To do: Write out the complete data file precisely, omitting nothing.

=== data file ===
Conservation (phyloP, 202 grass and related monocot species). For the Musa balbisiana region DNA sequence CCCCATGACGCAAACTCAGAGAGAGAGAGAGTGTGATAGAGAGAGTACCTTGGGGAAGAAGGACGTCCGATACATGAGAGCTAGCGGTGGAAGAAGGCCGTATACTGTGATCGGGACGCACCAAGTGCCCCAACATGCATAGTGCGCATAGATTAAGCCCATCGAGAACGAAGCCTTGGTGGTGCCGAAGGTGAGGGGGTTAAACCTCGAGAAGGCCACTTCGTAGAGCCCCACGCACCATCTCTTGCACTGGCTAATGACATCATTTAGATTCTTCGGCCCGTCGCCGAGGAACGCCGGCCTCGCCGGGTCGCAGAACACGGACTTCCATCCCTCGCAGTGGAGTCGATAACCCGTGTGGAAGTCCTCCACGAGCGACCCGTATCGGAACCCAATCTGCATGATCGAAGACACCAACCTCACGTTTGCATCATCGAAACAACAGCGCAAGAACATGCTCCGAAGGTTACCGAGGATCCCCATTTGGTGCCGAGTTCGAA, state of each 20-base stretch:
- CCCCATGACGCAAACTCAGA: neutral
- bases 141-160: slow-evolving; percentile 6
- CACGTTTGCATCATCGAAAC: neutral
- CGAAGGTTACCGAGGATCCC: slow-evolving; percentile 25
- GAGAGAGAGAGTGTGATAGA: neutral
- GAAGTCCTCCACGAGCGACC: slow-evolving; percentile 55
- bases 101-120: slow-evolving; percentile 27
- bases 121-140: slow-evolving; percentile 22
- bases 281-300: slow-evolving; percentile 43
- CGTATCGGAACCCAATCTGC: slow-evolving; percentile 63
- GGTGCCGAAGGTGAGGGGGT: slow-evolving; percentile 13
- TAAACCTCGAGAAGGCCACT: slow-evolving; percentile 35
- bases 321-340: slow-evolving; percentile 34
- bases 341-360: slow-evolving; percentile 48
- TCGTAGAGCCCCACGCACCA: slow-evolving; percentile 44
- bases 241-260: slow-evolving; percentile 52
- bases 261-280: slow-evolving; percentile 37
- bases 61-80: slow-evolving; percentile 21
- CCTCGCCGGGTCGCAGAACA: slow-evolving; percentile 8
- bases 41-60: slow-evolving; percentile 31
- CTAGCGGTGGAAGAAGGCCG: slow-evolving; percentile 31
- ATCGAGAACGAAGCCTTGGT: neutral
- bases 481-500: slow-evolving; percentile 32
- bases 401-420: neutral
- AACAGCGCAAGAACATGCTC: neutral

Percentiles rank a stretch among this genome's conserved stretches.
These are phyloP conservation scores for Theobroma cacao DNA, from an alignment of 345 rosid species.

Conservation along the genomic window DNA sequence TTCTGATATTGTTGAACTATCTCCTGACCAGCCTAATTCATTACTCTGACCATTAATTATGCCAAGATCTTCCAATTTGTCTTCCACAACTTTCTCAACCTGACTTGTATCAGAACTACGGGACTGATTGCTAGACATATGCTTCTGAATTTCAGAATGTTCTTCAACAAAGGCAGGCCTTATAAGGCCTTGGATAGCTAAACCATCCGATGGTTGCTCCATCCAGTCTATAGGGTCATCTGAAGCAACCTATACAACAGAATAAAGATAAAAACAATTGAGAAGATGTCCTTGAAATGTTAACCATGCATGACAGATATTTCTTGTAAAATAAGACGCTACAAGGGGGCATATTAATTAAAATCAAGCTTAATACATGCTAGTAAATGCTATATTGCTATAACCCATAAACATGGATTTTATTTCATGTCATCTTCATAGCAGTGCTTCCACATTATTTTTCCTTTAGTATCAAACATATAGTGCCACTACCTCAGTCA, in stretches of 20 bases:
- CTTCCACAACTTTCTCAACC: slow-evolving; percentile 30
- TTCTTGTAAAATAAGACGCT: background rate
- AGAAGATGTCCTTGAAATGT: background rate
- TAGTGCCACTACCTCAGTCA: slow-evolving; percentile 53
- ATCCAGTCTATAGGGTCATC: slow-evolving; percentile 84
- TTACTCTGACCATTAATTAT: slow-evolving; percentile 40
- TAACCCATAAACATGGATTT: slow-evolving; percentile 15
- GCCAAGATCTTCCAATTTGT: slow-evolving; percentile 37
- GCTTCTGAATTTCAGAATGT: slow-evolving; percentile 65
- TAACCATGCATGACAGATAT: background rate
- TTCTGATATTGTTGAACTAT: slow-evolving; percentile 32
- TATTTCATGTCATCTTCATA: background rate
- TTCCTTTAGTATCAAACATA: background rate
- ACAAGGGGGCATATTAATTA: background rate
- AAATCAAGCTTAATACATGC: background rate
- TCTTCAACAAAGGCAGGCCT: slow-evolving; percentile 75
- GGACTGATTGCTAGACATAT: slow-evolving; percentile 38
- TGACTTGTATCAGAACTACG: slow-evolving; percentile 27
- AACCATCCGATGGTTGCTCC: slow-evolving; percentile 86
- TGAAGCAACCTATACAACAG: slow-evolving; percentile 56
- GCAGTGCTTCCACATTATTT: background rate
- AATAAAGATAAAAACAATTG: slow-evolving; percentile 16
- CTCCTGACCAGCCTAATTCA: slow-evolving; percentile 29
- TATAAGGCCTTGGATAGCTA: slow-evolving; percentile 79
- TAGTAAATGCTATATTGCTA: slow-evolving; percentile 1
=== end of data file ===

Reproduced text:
Conservation (phyloP, 202 grass and related monocot species). For the Musa balbisiana region DNA sequence CCCCATGACGCAAACTCAGAGAGAGAGAGAGTGTGATAGAGAGAGTACCTTGGGGAAGAAGGACGTCCGATACATGAGAGCTAGCGGTGGAAGAAGGCCGTATACTGTGATCGGGACGCACCAAGTGCCCCAACATGCATAGTGCGCATAGATTAAGCCCATCGAGAACGAAGCCTTGGTGGTGCCGAAGGTGAGGGGGTTAAACCTCGAGAAGGCCACTTCGTAGAGCCCCACGCACCATCTCTTGCACTGGCTAATGACATCATTTAGATTCTTCGGCCCGTCGCCGAGGAACGCCGGCCTCGCCGGGTCGCAGAACACGGACTTCCATCCCTCGCAGTGGAGTCGATAACCCGTGTGGAAGTCCTCCACGAGCGACCCGTATCGGAACCCAATCTGCATGATCGAAGACACCAACCTCACGTTTGCATCATCGAAACAACAGCGCAAGAACATGCTCCGAAGGTTACCGAGGATCCCCATTTGGTGCCGAGTTCGAA, state of each 20-base stretch:
- CCCCATGACGCAAACTCAGA: neutral
- bases 141-160: slow-evolving; percentile 6
- CACGTTTGCATCATCGAAAC: neutral
- CGAAGGTTACCGAGGATCCC: slow-evolving; percentile 25
- GAGAGAGAGAGTGTGATAGA: neutral
- GAAGTCCTCCACGAGCGACC: slow-evolving; percentile 55
- bases 101-120: slow-evolving; percentile 27
- bases 121-140: slow-evolving; percentile 22
- bases 281-300: slow-evolving; percentile 43
- CGTATCGGAACCCAATCTGC: slow-evolving; percentile 63
- GGTGCCGAAGGTGAGGGGGT: slow-evolving; percentile 13
- TAAACCTCGAGAAGGCCACT: slow-evolving; percentile 35
- bases 321-340: slow-evolving; percentile 34
- bases 341-360: slow-evolving; percentile 48
- TCGTAGAGCCCCACGCACCA: slow-evolving; percentile 44
- bases 241-260: slow-evolving; percentile 52
- bases 261-280: slow-evolving; percentile 37
- bases 61-80: slow-evolving; percentile 21
- CCTCGCCGGGTCGCAGAACA: slow-evolving; percentile 8
- bases 41-60: slow-evolving; percentile 31
- CTAGCGGTGGAAGAAGGCCG: slow-evolving; percentile 31
- ATCGAGAACGAAGCCTTGGT: neutral
- bases 481-500: slow-evolving; percentile 32
- bases 401-420: neutral
- AACAGCGCAAGAACATGCTC: neutral

Percentiles rank a stretch among this genome's conserved stretches.
These are phyloP conservation scores for Theobroma cacao DNA, from an alignment of 345 rosid species.

Conservation along the genomic window DNA sequence TTCTGATATTGTTGAACTATCTCCTGACCAGCCTAATTCATTACTCTGACCATTAATTATGCCAAGATCTTCCAATTTGTCTTCCACAACTTTCTCAACCTGACTTGTATCAGAACTACGGGACTGATTGCTAGACATATGCTTCTGAATTTCAGAATGTTCTTCAACAAAGGCAGGCCTTATAAGGCCTTGGATAGCTAAACCATCCGATGGTTGCTCCATCCAGTCTATAGGGTCATCTGAAGCAACCTATACAACAGAATAAAGATAAAAACAATTGAGAAGATGTCCTTGAAATGTTAACCATGCATGACAGATATTTCTTGTAAAATAAGACGCTACAAGGGGGCATATTAATTAAAATCAAGCTTAATACATGCTAGTAAATGCTATATTGCTATAACCCATAAACATGGATTTTATTTCATGTCATCTTCATAGCAGTGCTTCCACATTATTTTTCCTTTAGTATCAAACATATAGTGCCACTACCTCAGTCA, in stretches of 20 bases:
- CTTCCACAACTTTCTCAACC: slow-evolving; percentile 30
- TTCTTGTAAAATAAGACGCT: background rate
- AGAAGATGTCCTTGAAATGT: background rate
- TAGTGCCACTACCTCAGTCA: slow-evolving; percentile 53
- ATCCAGTCTATAGGGTCATC: slow-evolving; percentile 84
- TTACTCTGACCATTAATTAT: slow-evolving; percentile 40
- TAACCCATAAACATGGATTT: slow-evolving; percentile 15
- GCCAAGATCTTCCAATTTGT: slow-evolving; percentile 37
- GCTTCTGAATTTCAGAATGT: slow-evolving; percentile 65
- TAACCATGCATGACAGATAT: background rate
- TTCTGATATTGTTGAACTAT: slow-evolving; percentile 32
- TATTTCATGTCATCTTCATA: background rate
- TTCCTTTAGTATCAAACATA: background rate
- ACAAGGGGGCATATTAATTA: background rate
- AAATCAAGCTTAATACATGC: background rate
- TCTTCAACAAAGGCAGGCCT: slow-evolving; percentile 75
- GGACTGATTGCTAGACATAT: slow-evolving; percentile 38
- TGACTTGTATCAGAACTACG: slow-evolving; percentile 27
- AACCATCCGATGGTTGCTCC: slow-evolving; percentile 86
- TGAAGCAACCTATACAACAG: slow-evolving; percentile 56
- GCAGTGCTTCCACATTATTT: background rate
- AATAAAGATAAAAACAATTG: slow-evolving; percentile 16
- CTCCTGACCAGCCTAATTCA: slow-evolving; percentile 29
- TATAAGGCCTTGGATAGCTA: slow-evolving; percentile 79
- TAGTAAATGCTATATTGCTA: slow-evolving; percentile 1